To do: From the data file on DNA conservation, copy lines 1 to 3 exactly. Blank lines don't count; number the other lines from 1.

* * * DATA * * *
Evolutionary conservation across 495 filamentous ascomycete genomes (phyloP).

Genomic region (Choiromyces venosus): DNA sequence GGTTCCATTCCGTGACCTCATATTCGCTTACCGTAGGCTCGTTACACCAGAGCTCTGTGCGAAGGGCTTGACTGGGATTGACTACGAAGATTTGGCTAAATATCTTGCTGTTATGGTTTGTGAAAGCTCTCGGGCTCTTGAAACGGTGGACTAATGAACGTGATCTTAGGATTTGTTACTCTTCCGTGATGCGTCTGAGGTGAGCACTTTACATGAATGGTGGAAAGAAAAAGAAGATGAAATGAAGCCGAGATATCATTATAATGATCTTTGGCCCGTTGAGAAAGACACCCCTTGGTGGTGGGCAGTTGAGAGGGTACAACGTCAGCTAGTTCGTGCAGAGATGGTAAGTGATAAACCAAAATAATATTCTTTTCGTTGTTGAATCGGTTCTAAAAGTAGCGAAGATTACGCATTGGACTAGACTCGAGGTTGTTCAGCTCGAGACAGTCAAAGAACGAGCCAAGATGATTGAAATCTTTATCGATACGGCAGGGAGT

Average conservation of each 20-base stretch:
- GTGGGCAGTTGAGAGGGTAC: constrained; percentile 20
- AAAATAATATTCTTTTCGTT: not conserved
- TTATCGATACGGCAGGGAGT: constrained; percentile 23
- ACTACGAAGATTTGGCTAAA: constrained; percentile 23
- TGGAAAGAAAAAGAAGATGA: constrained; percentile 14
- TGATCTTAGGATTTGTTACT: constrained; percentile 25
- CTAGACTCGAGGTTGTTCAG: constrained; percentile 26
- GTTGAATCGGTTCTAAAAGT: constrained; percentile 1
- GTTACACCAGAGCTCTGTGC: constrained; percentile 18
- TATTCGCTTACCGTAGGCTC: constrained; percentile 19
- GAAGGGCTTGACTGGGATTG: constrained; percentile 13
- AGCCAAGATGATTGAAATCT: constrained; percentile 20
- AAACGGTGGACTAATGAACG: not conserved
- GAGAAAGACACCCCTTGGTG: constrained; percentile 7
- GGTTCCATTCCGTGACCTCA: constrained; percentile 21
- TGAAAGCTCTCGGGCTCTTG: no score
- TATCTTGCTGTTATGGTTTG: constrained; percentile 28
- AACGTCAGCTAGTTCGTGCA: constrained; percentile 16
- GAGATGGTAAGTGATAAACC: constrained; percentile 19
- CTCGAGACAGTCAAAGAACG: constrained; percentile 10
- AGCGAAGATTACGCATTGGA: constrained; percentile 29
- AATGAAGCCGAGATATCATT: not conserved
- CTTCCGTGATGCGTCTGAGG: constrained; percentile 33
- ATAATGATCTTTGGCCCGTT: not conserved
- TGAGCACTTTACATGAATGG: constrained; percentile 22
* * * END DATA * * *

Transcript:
Evolutionary conservation across 495 filamentous ascomycete genomes (phyloP).

Genomic region (Choiromyces venosus): DNA sequence GGTTCCATTCCGTGACCTCATATTCGCTTACCGTAGGCTCGTTACACCAGAGCTCTGTGCGAAGGGCTTGACTGGGATTGACTACGAAGATTTGGCTAAATATCTTGCTGTTATGGTTTGTGAAAGCTCTCGGGCTCTTGAAACGGTGGACTAATGAACGTGATCTTAGGATTTGTTACTCTTCCGTGATGCGTCTGAGGTGAGCACTTTACATGAATGGTGGAAAGAAAAAGAAGATGAAATGAAGCCGAGATATCATTATAATGATCTTTGGCCCGTTGAGAAAGACACCCCTTGGTGGTGGGCAGTTGAGAGGGTACAACGTCAGCTAGTTCGTGCAGAGATGGTAAGTGATAAACCAAAATAATATTCTTTTCGTTGTTGAATCGGTTCTAAAAGTAGCGAAGATTACGCATTGGACTAGACTCGAGGTTGTTCAGCTCGAGACAGTCAAAGAACGAGCCAAGATGATTGAAATCTTTATCGATACGGCAGGGAGT

Average conservation of each 20-base stretch: